Intense nose of cassis and cherries with cedar notes. Full body, silky tannins, good acidity and a long, fruity finish. James Suckling (jamessuckling.com).
Nose of ripe fruits with a warm touch. Pleasant fruit and supple, lightweight stuffing on the palate. A Margaux in a drink-young style. Gilbert & Gaillard (France).
Very pretty, attractive Margaux with lovely aromatics and good concentration on the palate. Supple tannin texture with freshness makes this an elegant, focused wine with lovely detail. Very good wine… Jeannie Cho Lee, MW (asianpalate.com).
Fresh, medium-bodied, lively, crisp fruits, flowers and spice are found in this soft wine. Jeff Leve (thewinecellarinsider.com).
Mid cherry red. Dusty yet fragrant. Leafy cassis and a slight note of licorice. Unexpectedly sweet and rounded on the palate, juicy too. Acidity feels high but the tannins are light and fine. Needs time but should give lots of pleasure. Well done! Julia Harding, MW (jancisrobinson.com).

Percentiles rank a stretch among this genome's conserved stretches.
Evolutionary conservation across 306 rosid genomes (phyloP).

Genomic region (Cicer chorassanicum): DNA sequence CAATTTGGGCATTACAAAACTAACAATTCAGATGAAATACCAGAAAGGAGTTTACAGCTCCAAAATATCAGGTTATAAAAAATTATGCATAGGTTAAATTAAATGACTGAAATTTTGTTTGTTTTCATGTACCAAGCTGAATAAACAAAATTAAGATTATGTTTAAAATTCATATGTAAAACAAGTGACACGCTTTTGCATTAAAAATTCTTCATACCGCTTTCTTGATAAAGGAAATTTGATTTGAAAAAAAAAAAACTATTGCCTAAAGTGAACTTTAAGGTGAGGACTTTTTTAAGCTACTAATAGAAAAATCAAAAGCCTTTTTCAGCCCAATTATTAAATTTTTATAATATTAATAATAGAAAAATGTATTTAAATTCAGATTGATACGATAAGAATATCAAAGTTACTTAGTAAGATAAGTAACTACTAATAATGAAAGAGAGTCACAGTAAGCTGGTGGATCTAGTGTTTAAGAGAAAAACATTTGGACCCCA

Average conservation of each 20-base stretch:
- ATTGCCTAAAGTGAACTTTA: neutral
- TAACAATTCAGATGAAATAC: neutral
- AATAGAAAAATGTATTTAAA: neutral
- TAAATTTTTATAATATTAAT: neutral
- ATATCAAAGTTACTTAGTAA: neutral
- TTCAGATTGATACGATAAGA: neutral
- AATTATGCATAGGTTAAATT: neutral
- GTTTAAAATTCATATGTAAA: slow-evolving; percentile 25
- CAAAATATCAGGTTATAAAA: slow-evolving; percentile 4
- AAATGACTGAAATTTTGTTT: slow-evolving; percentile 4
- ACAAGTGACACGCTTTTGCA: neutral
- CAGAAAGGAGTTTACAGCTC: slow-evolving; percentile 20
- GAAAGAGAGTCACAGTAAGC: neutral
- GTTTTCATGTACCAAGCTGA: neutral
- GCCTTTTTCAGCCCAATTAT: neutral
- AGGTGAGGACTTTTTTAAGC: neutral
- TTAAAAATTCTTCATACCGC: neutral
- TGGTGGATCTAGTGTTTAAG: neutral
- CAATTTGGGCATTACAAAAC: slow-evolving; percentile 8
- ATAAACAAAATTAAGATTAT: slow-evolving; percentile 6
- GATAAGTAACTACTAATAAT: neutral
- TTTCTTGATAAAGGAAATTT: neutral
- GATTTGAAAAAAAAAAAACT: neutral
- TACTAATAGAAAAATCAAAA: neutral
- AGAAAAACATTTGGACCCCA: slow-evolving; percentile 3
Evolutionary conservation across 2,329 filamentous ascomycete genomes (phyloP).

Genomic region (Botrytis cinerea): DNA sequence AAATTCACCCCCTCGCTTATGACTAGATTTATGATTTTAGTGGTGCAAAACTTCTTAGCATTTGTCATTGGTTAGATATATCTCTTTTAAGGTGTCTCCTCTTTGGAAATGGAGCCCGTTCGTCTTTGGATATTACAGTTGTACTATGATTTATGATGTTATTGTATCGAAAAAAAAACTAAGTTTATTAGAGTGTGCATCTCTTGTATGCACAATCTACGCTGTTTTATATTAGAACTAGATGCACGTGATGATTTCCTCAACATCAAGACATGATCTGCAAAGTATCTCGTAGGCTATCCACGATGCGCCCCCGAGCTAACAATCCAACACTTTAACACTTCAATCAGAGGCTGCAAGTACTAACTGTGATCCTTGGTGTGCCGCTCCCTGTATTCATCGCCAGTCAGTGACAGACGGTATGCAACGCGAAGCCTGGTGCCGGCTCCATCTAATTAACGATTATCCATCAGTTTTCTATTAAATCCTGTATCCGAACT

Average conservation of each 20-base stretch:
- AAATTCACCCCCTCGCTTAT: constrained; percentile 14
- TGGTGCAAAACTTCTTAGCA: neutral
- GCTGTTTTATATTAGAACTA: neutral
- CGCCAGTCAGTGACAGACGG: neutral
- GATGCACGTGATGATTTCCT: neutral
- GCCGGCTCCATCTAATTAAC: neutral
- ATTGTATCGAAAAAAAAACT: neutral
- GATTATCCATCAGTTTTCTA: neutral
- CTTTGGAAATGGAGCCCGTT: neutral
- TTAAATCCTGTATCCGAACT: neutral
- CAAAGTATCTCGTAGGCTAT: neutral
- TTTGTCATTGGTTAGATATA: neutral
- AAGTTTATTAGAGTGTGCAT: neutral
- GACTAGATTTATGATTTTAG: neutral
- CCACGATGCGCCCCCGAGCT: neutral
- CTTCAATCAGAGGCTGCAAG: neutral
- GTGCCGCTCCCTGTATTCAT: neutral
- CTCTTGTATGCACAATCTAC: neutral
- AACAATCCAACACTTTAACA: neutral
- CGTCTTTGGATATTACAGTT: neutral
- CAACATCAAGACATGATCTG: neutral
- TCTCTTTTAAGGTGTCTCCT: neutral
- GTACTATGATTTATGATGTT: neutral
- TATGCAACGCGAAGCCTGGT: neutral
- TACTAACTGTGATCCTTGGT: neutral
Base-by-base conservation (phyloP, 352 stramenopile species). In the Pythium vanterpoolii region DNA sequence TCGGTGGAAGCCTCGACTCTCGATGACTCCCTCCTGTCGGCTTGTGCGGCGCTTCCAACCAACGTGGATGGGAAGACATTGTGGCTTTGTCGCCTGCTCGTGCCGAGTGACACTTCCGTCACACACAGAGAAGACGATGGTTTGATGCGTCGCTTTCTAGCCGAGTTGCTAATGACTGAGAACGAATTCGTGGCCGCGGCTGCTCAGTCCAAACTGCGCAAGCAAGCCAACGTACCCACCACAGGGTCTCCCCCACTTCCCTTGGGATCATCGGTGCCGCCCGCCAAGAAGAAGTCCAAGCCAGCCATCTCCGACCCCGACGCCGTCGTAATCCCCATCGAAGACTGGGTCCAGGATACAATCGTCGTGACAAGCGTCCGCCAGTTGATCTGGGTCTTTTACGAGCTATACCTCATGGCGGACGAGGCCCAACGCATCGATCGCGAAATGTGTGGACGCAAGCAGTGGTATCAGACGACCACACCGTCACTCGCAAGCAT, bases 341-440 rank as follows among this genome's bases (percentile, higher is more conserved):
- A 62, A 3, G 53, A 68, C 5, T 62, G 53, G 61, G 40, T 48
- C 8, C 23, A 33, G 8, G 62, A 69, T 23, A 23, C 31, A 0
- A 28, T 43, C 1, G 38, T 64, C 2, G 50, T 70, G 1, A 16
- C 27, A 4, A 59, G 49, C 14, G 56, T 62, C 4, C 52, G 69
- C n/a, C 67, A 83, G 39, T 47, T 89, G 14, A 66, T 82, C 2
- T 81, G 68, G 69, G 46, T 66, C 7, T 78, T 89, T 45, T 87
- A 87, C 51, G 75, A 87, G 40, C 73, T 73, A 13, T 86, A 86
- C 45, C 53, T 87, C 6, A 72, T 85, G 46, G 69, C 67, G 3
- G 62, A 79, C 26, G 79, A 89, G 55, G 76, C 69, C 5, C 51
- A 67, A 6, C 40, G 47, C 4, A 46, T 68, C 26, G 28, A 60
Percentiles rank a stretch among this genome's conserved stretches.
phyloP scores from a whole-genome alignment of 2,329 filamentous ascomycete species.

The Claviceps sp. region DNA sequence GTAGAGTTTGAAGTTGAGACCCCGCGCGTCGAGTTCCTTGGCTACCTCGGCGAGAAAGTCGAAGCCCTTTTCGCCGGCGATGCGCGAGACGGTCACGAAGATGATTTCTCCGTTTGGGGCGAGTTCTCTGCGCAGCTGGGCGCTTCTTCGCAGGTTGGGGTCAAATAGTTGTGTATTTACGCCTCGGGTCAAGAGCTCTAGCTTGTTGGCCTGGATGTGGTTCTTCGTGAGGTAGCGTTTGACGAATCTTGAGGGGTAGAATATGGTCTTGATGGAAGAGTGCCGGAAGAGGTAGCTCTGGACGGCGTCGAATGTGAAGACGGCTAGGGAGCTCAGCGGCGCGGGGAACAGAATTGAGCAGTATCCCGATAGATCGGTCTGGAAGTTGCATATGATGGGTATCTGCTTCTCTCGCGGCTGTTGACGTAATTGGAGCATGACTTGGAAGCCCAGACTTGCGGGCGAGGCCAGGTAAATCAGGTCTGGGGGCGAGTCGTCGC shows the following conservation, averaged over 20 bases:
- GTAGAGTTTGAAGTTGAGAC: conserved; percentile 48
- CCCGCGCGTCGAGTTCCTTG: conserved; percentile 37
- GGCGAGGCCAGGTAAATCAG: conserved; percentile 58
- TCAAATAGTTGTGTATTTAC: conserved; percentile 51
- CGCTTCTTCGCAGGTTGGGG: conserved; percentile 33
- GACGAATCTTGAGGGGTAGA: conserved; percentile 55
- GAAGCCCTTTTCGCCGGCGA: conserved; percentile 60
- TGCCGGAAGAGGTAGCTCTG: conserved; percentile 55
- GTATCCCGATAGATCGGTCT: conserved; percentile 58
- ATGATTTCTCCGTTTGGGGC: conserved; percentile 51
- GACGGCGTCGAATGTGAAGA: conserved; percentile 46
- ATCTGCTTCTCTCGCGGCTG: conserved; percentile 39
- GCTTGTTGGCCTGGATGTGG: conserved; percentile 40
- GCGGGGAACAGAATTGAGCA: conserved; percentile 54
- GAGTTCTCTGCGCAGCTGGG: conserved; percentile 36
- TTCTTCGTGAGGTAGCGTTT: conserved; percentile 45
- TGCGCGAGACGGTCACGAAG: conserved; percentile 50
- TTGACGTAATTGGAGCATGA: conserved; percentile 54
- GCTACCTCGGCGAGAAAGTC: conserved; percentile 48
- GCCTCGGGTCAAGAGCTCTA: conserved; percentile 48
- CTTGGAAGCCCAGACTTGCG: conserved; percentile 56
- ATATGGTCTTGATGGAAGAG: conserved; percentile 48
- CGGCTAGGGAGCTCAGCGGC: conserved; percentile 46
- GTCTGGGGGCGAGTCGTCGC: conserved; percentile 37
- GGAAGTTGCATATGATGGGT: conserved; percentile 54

On Bordeaux’s Left Bank, near the southern end of the Haut-Médoc, lies Margaux, one of the most celebrated villages in the world of wine. Margaux is home to Château Margaux, the revered first-growth property, as well as 20 more Grand Cru Classé estates ranked in the 1855 classification of Bordeaux. The acclaimed wine of Margaux benefits from the diverse soil types in the appellation.
In general, Margaux has a very thin layer of topsoil, and the very best vineyards, above the Gironde River, have gravelly soils that encourage deep root growth and allow for good drainage. Because of the variations in soil, Margaux wines can range from delicately flavoured to highly concentrated, from medium- to full-bodied. Yet all Margaux wines share a fragrant bouquet, silky texture and remarkable balance. Cabernet Sauvignon dominates in the wines of Margaux, as it does throughout the Left Bank, with Merlot and Cabernet Franc used in small percentages for blending. Because of their excellent aging potential, the best Margaux wines are prized by collectors.